Tropical Storm Nate seems to be intensifying before it hits New Orleans on late Saturday or early Sunday. The increase in speed is projected to continue until it hits the Louisiana city.
“Nate gained force as it sped toward Mexico's Yucatan Peninsula Friday after drenching Central America in rain that was blamed for at least 21 deaths. Forecasters reported winds of up to 60 mph as of 4 p.m. Friday, and predicted strengthening as it approaches the Gulf Coast,” reported the New Orleans Advocate.
The city of New Orleans and Lake Pontchartrain are under a hurricane warning. So is much of the Gulf Coast. The coast is expected to start feeling the effects of the storm by Saturday evening.
Yesterday, Louisiana and Mississippi declared states of emergency. Since then, the towns of Jean Lafitte and Grand Isle—both coastal towns—have ordered mandatory evacuations.
The cities of Gretna and New Orleans have followed their example. Their mayors instituted curfews ahead of the storm.
New Orleans is especially concerned because of their water drainage system. 108 of the cities 120 pumps are up and running, but that might still not be enough.
“We're not where we want to be with our pumping capacity, but we're better than we were,” said New Orleans Councilman Jason Williams.
While Nate is only expected to make landfall as a Category 1 Hurricane, Gov. John Bel Edwards reminds people not to underestimate it. The U.S. National Hurricane Center has warned that Nate could raise sea levels by 4 to 7 feet. This warning covers Morgan City, Louisiana, to the Alabama-Florida border.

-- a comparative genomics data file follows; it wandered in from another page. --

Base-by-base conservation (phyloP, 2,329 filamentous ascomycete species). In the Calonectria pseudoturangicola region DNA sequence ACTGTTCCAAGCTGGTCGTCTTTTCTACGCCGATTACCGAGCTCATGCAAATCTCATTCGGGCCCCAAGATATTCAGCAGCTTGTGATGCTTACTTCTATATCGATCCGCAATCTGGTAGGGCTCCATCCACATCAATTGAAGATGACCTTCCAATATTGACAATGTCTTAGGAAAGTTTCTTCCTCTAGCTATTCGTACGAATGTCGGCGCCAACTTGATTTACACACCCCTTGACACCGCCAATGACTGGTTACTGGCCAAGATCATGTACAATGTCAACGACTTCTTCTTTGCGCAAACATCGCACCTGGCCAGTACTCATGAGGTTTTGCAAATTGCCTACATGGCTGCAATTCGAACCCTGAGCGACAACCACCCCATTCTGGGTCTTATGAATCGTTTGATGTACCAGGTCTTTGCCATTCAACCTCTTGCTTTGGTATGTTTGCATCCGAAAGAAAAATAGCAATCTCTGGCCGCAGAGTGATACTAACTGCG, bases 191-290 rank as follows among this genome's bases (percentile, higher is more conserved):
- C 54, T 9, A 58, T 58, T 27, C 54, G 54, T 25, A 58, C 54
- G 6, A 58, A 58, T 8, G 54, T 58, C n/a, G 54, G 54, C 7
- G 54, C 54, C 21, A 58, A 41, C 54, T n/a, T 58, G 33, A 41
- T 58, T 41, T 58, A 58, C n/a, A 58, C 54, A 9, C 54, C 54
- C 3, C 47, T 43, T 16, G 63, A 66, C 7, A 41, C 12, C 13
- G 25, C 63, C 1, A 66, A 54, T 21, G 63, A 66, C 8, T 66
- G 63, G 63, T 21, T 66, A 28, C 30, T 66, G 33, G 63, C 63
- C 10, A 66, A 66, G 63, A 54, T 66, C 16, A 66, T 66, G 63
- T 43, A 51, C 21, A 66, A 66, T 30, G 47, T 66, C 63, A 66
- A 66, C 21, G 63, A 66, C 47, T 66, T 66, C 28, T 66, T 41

The warning isn’t ill founded. Nate—as a tropical storm—has already caused deadly flooding Central America. It had already had caused deadly flooding in much of Central America.
In Nicaragua, Nate dumped water on top of the water that had accrued after two weeks of near-constant rain. That rain had left the ground “saturated” and the rivers “swollen.”
The whole country is on alert for flooding and landslides. Eleven people have already died in the country as a result of the storm.
Nicaragua's vice president and spokeswoman, Rosario Murillo, didn't give details on all the deaths. However, she did say that “two women and a man who worked for the Health Ministry were swept away by a flooded canal in the central municipality of Juigalpa.”
Another seven deaths have happened in Costa Rica and three in Honduras.
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